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This giant wave in Brazil causes significant damage

The Amerindians call it "the destroyer". It is the longest wave in the world. 🌊

01/07/2019 5:01 PM

139 comments

  • نورول ع.
    02/06/2020 14:35

    inda alang2, tidal wave nah

  • Diane H.
    04/13/2019 01:47

    Wow this is amazing ,yet scary at the same time.

  • Róża G.
    04/08/2019 18:51

    😮😮

  • Yvonne W.
    04/01/2019 15:13

    How about New Brunswick’s tidal bore in Canada?

  • Michele S.
    04/01/2019 08:51

    😎

  • Tiga G.
    04/01/2019 06:36

    grosse vague

  • Dale H.
    03/30/2019 05:39

    Seems like a terrible idea, but at same time I think I got the perfect board to slay that wave... 🤔

  • Agathe M.
    03/29/2019 17:59

    faites attention

  • Tanya M.
    03/19/2019 22:20

    you forgot Stewiacke, Nova Scotia, where it happens twice per day. Not 6-9m high, mind you, but well worth the ride!

  • Luneque S.
    03/19/2019 12:46

    Pororoca, the big wave from Amazon ;)

  • Shiva B.
    03/19/2019 08:46

    A huge roaring of Beautiful auto nature but moving disrupt habit is amazing Brut Nature.

  • Bob B.
    03/18/2019 20:35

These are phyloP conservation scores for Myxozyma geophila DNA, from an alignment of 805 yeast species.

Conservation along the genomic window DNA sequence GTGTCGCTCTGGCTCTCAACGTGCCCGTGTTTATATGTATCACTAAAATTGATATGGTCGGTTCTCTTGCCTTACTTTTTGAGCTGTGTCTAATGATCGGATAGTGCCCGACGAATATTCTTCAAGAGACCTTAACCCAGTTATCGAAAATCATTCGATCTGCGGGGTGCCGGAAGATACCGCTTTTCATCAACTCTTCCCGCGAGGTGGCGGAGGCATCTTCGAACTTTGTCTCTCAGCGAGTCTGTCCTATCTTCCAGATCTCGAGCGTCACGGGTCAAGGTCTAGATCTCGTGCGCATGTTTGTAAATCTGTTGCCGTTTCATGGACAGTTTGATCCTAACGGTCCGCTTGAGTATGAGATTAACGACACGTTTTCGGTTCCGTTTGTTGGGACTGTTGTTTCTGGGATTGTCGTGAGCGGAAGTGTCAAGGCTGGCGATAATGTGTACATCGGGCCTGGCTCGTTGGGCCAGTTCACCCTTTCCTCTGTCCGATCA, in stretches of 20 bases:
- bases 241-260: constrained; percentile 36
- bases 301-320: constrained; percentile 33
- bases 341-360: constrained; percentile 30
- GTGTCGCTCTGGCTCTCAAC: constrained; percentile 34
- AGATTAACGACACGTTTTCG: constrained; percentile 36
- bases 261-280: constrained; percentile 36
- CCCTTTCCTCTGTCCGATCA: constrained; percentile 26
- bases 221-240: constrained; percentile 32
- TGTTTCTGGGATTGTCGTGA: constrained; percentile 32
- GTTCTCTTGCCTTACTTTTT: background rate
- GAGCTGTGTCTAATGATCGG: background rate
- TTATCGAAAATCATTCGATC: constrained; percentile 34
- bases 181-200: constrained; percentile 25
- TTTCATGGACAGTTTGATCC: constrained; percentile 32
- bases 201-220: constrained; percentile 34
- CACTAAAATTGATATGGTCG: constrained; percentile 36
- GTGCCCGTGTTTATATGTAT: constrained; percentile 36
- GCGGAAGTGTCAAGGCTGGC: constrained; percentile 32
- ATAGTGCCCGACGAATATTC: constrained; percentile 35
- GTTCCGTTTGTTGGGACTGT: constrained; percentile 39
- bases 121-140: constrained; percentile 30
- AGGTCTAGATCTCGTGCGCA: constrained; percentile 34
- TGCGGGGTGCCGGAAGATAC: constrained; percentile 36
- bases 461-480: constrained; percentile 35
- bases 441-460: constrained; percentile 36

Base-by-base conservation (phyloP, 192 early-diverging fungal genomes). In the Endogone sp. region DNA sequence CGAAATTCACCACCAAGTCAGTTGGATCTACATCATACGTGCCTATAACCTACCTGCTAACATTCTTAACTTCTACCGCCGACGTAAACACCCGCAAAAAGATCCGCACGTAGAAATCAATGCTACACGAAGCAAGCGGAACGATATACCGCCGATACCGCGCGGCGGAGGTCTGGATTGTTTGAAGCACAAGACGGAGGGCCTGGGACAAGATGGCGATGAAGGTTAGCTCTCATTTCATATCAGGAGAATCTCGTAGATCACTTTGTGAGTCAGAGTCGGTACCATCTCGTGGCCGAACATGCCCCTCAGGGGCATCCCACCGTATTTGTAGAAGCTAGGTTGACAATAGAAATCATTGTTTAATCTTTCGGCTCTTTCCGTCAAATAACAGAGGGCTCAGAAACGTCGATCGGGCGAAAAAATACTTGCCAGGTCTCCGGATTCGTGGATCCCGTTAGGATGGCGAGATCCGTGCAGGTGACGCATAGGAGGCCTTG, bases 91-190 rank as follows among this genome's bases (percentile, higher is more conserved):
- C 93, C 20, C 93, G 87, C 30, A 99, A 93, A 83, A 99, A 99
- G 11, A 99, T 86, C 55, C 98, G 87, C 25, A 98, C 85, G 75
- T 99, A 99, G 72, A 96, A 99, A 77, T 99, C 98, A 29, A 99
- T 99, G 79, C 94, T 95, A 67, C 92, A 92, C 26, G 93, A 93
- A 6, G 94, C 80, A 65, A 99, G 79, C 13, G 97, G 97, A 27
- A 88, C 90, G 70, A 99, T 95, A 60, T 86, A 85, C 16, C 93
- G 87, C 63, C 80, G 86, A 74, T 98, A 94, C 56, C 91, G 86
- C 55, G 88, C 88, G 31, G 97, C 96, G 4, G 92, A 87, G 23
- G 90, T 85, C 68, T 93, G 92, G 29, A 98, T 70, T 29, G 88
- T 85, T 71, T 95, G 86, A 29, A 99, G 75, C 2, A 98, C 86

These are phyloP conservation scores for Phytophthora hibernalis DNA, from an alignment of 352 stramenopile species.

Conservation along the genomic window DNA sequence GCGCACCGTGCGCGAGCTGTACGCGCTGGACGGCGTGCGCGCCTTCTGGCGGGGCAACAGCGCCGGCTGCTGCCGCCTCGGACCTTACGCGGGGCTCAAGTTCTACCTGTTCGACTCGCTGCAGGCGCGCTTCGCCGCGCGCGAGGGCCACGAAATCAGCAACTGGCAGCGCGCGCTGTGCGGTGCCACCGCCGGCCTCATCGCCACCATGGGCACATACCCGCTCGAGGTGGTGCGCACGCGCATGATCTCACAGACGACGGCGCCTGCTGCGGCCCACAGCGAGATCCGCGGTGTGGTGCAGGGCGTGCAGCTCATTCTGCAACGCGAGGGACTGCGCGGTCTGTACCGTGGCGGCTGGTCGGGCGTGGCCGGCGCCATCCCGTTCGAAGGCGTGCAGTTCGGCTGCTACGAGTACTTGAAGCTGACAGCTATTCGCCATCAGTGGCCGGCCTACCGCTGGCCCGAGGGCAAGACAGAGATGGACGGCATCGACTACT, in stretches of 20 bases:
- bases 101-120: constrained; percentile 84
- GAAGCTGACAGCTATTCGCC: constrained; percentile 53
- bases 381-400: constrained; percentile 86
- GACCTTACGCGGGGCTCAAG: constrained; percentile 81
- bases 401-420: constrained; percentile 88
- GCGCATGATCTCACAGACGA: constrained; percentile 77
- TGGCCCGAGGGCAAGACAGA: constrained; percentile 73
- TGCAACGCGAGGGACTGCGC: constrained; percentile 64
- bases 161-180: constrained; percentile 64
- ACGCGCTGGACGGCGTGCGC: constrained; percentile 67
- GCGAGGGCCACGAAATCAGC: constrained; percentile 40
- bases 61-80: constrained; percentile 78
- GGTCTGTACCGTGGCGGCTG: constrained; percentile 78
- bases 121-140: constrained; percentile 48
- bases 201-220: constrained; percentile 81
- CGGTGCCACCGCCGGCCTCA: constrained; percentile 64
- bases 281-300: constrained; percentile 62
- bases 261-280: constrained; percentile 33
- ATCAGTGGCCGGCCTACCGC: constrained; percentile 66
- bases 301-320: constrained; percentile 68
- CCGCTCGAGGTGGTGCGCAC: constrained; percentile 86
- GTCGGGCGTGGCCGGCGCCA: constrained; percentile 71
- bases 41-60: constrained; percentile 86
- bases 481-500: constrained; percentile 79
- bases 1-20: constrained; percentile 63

River bore...ocean tide change causes it

  • Gerard G.
    03/18/2019 03:10

    Yet they don’t see the need for water purification process in water underwater to expedite clarity, debris extraction, contamination extraction!

  • Tiago V.
    03/17/2019 13:38

    American Kanagawa 🌊

  • David M.
    03/16/2019 22:48

    Maitland, Nova Scotia - Shubenacadie River.

  • Mar X.
    03/15/2019 23:54

    30 min party wave jom.

  • Calvin R.
    03/15/2019 16:55

    , something for the bucket list or nah? 🔥🌀

  • Jerry A.
    03/15/2019 16:01

    The Pororoca (Portuguese pronunciation: [pɔɾɔˈɾɔkɐ], [poɾoˈɾɔkɐ]) is a tidal bore, with waves up to 4 metres high that travel as much as 800 km inland upstream on the Amazon River and adjacent rivers. Its name comes from the indigenous Tupi language, where it could translate into "great roar". It could be also a Portuguese version of the term poroc-poroc, which in the native indigenous' language was a way of expressing the act of destroying everything. It could be also a portmanteau of the words poroc (to take out, to tear away) and oca (house). It occurs at the mouth of the river where its waters meet the Atlantic Ocean.

  • Robert P.
    03/15/2019 12:22

    ‘Amerindians’ 😂😂😂 ‘The native peoples of....’

  • Lucas G.
    03/15/2019 12:20

    c’est pas la Garonne ça

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